People who take the time to envision their ideal retirement save a higher rates than those who don’t go through this exercise, according to new research from Lincoln Financial Group.
Retirement plan participants who have envisioned their ideal retirement think they need to save a median of 20% of their income. As a result, those who have a picture of what retirement holds for them are more than twice as likely to save 15% or more to their workplace retirement plan compared to those who have not given it any thought.
“Planning for retirement is more than just a number,” says Jamie Ohl, executive vice president, president of retirement plan services at Lincoln Financial Group. “When savers take the time to really think through what retirement will hold—like volunteering, traveling the world or even working part time—they are better able to take steps today to make the tomorrow they imagine a reality.”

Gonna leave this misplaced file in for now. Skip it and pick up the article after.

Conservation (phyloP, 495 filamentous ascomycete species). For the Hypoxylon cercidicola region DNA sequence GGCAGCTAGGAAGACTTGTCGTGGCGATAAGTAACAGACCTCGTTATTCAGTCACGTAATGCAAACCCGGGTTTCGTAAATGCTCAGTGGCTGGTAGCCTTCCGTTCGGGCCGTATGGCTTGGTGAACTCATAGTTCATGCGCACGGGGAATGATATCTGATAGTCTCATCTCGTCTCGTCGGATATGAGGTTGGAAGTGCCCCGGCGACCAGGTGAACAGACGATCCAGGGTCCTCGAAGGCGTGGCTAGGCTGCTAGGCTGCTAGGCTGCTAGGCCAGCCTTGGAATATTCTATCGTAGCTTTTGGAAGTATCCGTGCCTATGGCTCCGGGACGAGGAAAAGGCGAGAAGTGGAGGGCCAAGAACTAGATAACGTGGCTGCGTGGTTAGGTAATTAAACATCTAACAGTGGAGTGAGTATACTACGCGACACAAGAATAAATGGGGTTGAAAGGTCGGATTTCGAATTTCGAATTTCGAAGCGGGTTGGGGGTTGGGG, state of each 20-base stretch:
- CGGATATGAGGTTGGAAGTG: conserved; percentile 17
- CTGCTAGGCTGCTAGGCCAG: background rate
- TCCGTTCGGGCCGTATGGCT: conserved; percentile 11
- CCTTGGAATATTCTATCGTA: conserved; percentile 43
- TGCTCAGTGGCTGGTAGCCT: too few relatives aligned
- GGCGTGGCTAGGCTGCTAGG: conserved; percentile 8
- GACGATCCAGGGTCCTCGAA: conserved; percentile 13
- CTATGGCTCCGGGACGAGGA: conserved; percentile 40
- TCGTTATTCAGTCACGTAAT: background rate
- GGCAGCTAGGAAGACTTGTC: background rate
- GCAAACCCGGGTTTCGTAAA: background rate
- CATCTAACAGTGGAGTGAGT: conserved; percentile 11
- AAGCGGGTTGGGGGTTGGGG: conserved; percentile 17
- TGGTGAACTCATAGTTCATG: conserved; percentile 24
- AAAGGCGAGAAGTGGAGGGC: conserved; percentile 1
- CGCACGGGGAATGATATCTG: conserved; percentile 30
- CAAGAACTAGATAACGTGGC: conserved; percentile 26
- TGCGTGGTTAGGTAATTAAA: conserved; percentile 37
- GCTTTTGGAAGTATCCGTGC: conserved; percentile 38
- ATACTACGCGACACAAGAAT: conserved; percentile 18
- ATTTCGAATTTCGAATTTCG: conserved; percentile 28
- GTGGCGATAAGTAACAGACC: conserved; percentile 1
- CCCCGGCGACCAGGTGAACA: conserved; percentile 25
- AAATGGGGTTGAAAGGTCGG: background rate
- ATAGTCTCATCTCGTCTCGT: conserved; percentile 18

Asked what they thought an ideal retirement would include, the most popular themes were traveling (35%), not worrying about money (30%) and living comfortably (16%). This was followed by being debt-free (12%), relaxing (11%), relocating or downsizing their home (10%), enjoying entertainment or hobbies (9%), spending time with family and friends (9%) and working part time (8%).
Lincoln Financial says besides envisioning an ideal retirement, it is also important for people to estimate the cost of that ideal retirement. However, among those within 10 years of retirement, only half have estimated the basic costs they will face in retirement, and only 38% have calculated what their ideal retirement would cost.
Retirement plan sponsors can help employees plan for their unique vision of retirement. Offering retirement planning calculators allows participants to understand what their finances and savings might look like years down the line. If participants run a variety of potential scenarios, they can start to formulate a picture of their ideal retirement—whether that means retiring outright, embracing part-time work or even launching their own business.
Sponsors can also offer financial wellness programs, automatically enroll participants or escalate their contributions into the plan. And employers may also consider setting up phased retirement programs.
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